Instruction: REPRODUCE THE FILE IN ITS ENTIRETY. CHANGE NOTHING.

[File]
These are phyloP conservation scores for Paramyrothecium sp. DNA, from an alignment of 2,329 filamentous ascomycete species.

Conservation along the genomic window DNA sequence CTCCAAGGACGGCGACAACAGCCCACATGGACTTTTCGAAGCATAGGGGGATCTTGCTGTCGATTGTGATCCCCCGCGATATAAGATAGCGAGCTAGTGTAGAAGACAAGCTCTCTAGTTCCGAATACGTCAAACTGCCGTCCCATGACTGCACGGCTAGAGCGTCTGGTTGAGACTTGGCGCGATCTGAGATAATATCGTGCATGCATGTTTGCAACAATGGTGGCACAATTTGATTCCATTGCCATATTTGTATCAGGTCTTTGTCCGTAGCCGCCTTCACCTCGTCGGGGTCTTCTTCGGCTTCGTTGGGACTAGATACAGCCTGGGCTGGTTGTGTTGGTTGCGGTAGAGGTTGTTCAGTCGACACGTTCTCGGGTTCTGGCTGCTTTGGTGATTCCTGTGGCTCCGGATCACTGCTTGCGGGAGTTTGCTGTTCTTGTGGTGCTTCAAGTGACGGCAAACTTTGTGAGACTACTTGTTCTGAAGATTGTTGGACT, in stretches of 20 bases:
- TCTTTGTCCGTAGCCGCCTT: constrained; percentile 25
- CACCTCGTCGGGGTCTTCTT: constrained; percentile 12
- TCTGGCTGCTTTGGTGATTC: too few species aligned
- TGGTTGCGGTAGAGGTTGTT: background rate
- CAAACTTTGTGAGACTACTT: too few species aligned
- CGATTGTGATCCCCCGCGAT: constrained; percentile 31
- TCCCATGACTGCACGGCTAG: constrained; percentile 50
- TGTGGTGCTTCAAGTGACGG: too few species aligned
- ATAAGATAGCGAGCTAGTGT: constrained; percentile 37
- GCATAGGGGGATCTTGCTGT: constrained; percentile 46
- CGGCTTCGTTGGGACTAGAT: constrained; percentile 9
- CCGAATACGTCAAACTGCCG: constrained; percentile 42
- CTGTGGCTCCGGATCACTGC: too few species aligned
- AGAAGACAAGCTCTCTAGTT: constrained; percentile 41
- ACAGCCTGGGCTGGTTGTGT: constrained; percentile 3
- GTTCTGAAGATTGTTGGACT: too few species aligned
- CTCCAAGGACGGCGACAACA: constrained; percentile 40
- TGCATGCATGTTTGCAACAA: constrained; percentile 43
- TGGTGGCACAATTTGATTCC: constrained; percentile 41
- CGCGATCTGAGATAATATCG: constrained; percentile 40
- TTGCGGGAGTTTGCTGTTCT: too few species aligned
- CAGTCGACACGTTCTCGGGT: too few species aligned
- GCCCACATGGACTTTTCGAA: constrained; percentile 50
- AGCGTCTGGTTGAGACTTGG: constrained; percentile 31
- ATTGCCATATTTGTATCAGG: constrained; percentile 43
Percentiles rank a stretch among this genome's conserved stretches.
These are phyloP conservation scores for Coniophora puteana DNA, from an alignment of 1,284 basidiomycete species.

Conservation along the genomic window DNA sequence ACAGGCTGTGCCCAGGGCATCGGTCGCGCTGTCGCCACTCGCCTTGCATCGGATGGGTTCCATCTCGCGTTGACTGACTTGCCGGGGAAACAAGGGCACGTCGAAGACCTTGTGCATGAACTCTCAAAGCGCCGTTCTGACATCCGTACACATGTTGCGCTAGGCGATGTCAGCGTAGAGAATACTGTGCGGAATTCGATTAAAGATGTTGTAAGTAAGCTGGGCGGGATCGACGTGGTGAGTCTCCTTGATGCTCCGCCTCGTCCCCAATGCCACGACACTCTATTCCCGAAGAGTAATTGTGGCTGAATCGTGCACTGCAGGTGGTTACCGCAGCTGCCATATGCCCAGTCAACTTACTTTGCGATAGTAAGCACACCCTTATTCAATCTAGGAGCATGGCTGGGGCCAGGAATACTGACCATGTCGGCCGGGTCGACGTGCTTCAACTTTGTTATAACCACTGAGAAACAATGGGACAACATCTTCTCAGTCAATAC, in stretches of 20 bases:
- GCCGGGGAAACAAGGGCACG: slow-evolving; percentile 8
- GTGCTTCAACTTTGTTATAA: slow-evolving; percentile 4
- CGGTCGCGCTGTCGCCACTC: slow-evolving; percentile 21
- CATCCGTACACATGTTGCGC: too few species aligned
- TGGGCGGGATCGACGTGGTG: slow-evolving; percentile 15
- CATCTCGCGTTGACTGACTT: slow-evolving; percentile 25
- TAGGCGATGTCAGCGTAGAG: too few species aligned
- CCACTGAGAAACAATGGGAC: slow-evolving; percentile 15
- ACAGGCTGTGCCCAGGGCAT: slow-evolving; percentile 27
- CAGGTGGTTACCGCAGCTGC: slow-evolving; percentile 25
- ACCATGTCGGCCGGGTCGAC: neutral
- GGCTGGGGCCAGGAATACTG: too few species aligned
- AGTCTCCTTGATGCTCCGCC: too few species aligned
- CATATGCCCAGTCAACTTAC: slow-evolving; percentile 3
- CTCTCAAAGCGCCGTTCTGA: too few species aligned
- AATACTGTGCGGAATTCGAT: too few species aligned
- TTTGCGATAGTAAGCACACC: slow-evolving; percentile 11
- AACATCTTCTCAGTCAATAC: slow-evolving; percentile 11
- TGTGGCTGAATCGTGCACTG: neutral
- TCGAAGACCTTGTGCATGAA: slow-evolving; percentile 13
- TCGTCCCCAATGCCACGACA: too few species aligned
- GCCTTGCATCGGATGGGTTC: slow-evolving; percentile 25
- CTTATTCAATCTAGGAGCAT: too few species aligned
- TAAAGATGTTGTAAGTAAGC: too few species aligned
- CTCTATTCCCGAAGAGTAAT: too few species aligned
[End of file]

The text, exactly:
These are phyloP conservation scores for Paramyrothecium sp. DNA, from an alignment of 2,329 filamentous ascomycete species.

Conservation along the genomic window DNA sequence CTCCAAGGACGGCGACAACAGCCCACATGGACTTTTCGAAGCATAGGGGGATCTTGCTGTCGATTGTGATCCCCCGCGATATAAGATAGCGAGCTAGTGTAGAAGACAAGCTCTCTAGTTCCGAATACGTCAAACTGCCGTCCCATGACTGCACGGCTAGAGCGTCTGGTTGAGACTTGGCGCGATCTGAGATAATATCGTGCATGCATGTTTGCAACAATGGTGGCACAATTTGATTCCATTGCCATATTTGTATCAGGTCTTTGTCCGTAGCCGCCTTCACCTCGTCGGGGTCTTCTTCGGCTTCGTTGGGACTAGATACAGCCTGGGCTGGTTGTGTTGGTTGCGGTAGAGGTTGTTCAGTCGACACGTTCTCGGGTTCTGGCTGCTTTGGTGATTCCTGTGGCTCCGGATCACTGCTTGCGGGAGTTTGCTGTTCTTGTGGTGCTTCAAGTGACGGCAAACTTTGTGAGACTACTTGTTCTGAAGATTGTTGGACT, in stretches of 20 bases:
- TCTTTGTCCGTAGCCGCCTT: constrained; percentile 25
- CACCTCGTCGGGGTCTTCTT: constrained; percentile 12
- TCTGGCTGCTTTGGTGATTC: too few species aligned
- TGGTTGCGGTAGAGGTTGTT: background rate
- CAAACTTTGTGAGACTACTT: too few species aligned
- CGATTGTGATCCCCCGCGAT: constrained; percentile 31
- TCCCATGACTGCACGGCTAG: constrained; percentile 50
- TGTGGTGCTTCAAGTGACGG: too few species aligned
- ATAAGATAGCGAGCTAGTGT: constrained; percentile 37
- GCATAGGGGGATCTTGCTGT: constrained; percentile 46
- CGGCTTCGTTGGGACTAGAT: constrained; percentile 9
- CCGAATACGTCAAACTGCCG: constrained; percentile 42
- CTGTGGCTCCGGATCACTGC: too few species aligned
- AGAAGACAAGCTCTCTAGTT: constrained; percentile 41
- ACAGCCTGGGCTGGTTGTGT: constrained; percentile 3
- GTTCTGAAGATTGTTGGACT: too few species aligned
- CTCCAAGGACGGCGACAACA: constrained; percentile 40
- TGCATGCATGTTTGCAACAA: constrained; percentile 43
- TGGTGGCACAATTTGATTCC: constrained; percentile 41
- CGCGATCTGAGATAATATCG: constrained; percentile 40
- TTGCGGGAGTTTGCTGTTCT: too few species aligned
- CAGTCGACACGTTCTCGGGT: too few species aligned
- GCCCACATGGACTTTTCGAA: constrained; percentile 50
- AGCGTCTGGTTGAGACTTGG: constrained; percentile 31
- ATTGCCATATTTGTATCAGG: constrained; percentile 43
Percentiles rank a stretch among this genome's conserved stretches.
These are phyloP conservation scores for Coniophora puteana DNA, from an alignment of 1,284 basidiomycete species.

Conservation along the genomic window DNA sequence ACAGGCTGTGCCCAGGGCATCGGTCGCGCTGTCGCCACTCGCCTTGCATCGGATGGGTTCCATCTCGCGTTGACTGACTTGCCGGGGAAACAAGGGCACGTCGAAGACCTTGTGCATGAACTCTCAAAGCGCCGTTCTGACATCCGTACACATGTTGCGCTAGGCGATGTCAGCGTAGAGAATACTGTGCGGAATTCGATTAAAGATGTTGTAAGTAAGCTGGGCGGGATCGACGTGGTGAGTCTCCTTGATGCTCCGCCTCGTCCCCAATGCCACGACACTCTATTCCCGAAGAGTAATTGTGGCTGAATCGTGCACTGCAGGTGGTTACCGCAGCTGCCATATGCCCAGTCAACTTACTTTGCGATAGTAAGCACACCCTTATTCAATCTAGGAGCATGGCTGGGGCCAGGAATACTGACCATGTCGGCCGGGTCGACGTGCTTCAACTTTGTTATAACCACTGAGAAACAATGGGACAACATCTTCTCAGTCAATAC, in stretches of 20 bases:
- GCCGGGGAAACAAGGGCACG: slow-evolving; percentile 8
- GTGCTTCAACTTTGTTATAA: slow-evolving; percentile 4
- CGGTCGCGCTGTCGCCACTC: slow-evolving; percentile 21
- CATCCGTACACATGTTGCGC: too few species aligned
- TGGGCGGGATCGACGTGGTG: slow-evolving; percentile 15
- CATCTCGCGTTGACTGACTT: slow-evolving; percentile 25
- TAGGCGATGTCAGCGTAGAG: too few species aligned
- CCACTGAGAAACAATGGGAC: slow-evolving; percentile 15
- ACAGGCTGTGCCCAGGGCAT: slow-evolving; percentile 27
- CAGGTGGTTACCGCAGCTGC: slow-evolving; percentile 25
- ACCATGTCGGCCGGGTCGAC: neutral
- GGCTGGGGCCAGGAATACTG: too few species aligned
- AGTCTCCTTGATGCTCCGCC: too few species aligned
- CATATGCCCAGTCAACTTAC: slow-evolving; percentile 3
- CTCTCAAAGCGCCGTTCTGA: too few species aligned
- AATACTGTGCGGAATTCGAT: too few species aligned
- TTTGCGATAGTAAGCACACC: slow-evolving; percentile 11
- AACATCTTCTCAGTCAATAC: slow-evolving; percentile 11
- TGTGGCTGAATCGTGCACTG: neutral
- TCGAAGACCTTGTGCATGAA: slow-evolving; percentile 13
- TCGTCCCCAATGCCACGACA: too few species aligned
- GCCTTGCATCGGATGGGTTC: slow-evolving; percentile 25
- CTTATTCAATCTAGGAGCAT: too few species aligned
- TAAAGATGTTGTAAGTAAGC: too few species aligned
- CTCTATTCCCGAAGAGTAAT: too few species aligned